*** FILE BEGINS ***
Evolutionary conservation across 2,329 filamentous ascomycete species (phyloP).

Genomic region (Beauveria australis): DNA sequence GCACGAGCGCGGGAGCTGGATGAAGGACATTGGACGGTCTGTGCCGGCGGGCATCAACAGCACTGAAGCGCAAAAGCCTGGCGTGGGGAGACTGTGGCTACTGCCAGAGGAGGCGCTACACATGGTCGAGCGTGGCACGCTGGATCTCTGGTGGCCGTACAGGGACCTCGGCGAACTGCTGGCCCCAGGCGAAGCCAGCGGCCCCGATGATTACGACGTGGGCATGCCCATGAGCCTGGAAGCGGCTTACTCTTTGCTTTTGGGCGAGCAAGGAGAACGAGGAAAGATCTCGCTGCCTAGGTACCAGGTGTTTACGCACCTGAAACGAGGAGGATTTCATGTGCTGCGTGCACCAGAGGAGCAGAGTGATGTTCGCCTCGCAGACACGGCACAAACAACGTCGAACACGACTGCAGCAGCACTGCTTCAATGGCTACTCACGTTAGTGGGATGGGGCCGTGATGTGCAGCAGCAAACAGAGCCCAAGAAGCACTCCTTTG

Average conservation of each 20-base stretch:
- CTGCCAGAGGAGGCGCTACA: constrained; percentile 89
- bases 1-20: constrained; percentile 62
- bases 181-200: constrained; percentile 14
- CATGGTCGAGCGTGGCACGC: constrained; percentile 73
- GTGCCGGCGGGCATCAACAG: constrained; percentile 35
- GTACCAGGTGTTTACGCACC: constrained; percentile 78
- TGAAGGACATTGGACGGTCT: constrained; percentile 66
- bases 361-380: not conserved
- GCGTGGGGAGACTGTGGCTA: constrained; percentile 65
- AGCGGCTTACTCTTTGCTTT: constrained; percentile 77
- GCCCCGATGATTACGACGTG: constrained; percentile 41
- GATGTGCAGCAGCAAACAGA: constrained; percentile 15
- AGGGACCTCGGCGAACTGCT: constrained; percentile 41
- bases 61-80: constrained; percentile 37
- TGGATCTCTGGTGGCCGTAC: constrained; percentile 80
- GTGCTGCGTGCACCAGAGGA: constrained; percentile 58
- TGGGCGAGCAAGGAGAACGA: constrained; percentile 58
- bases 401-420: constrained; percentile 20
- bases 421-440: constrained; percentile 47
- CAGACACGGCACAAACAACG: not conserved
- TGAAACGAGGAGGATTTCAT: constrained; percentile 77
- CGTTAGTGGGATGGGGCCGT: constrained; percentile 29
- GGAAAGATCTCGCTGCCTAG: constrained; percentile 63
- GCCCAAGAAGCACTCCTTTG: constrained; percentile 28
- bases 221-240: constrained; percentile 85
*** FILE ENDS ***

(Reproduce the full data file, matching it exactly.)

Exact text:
Evolutionary conservation across 2,329 filamentous ascomycete species (phyloP).

Genomic region (Beauveria australis): DNA sequence GCACGAGCGCGGGAGCTGGATGAAGGACATTGGACGGTCTGTGCCGGCGGGCATCAACAGCACTGAAGCGCAAAAGCCTGGCGTGGGGAGACTGTGGCTACTGCCAGAGGAGGCGCTACACATGGTCGAGCGTGGCACGCTGGATCTCTGGTGGCCGTACAGGGACCTCGGCGAACTGCTGGCCCCAGGCGAAGCCAGCGGCCCCGATGATTACGACGTGGGCATGCCCATGAGCCTGGAAGCGGCTTACTCTTTGCTTTTGGGCGAGCAAGGAGAACGAGGAAAGATCTCGCTGCCTAGGTACCAGGTGTTTACGCACCTGAAACGAGGAGGATTTCATGTGCTGCGTGCACCAGAGGAGCAGAGTGATGTTCGCCTCGCAGACACGGCACAAACAACGTCGAACACGACTGCAGCAGCACTGCTTCAATGGCTACTCACGTTAGTGGGATGGGGCCGTGATGTGCAGCAGCAAACAGAGCCCAAGAAGCACTCCTTTG

Average conservation of each 20-base stretch:
- CTGCCAGAGGAGGCGCTACA: constrained; percentile 89
- bases 1-20: constrained; percentile 62
- bases 181-200: constrained; percentile 14
- CATGGTCGAGCGTGGCACGC: constrained; percentile 73
- GTGCCGGCGGGCATCAACAG: constrained; percentile 35
- GTACCAGGTGTTTACGCACC: constrained; percentile 78
- TGAAGGACATTGGACGGTCT: constrained; percentile 66
- bases 361-380: not conserved
- GCGTGGGGAGACTGTGGCTA: constrained; percentile 65
- AGCGGCTTACTCTTTGCTTT: constrained; percentile 77
- GCCCCGATGATTACGACGTG: constrained; percentile 41
- GATGTGCAGCAGCAAACAGA: constrained; percentile 15
- AGGGACCTCGGCGAACTGCT: constrained; percentile 41
- bases 61-80: constrained; percentile 37
- TGGATCTCTGGTGGCCGTAC: constrained; percentile 80
- GTGCTGCGTGCACCAGAGGA: constrained; percentile 58
- TGGGCGAGCAAGGAGAACGA: constrained; percentile 58
- bases 401-420: constrained; percentile 20
- bases 421-440: constrained; percentile 47
- CAGACACGGCACAAACAACG: not conserved
- TGAAACGAGGAGGATTTCAT: constrained; percentile 77
- CGTTAGTGGGATGGGGCCGT: constrained; percentile 29
- GGAAAGATCTCGCTGCCTAG: constrained; percentile 63
- GCCCAAGAAGCACTCCTTTG: constrained; percentile 28
- bases 221-240: constrained; percentile 85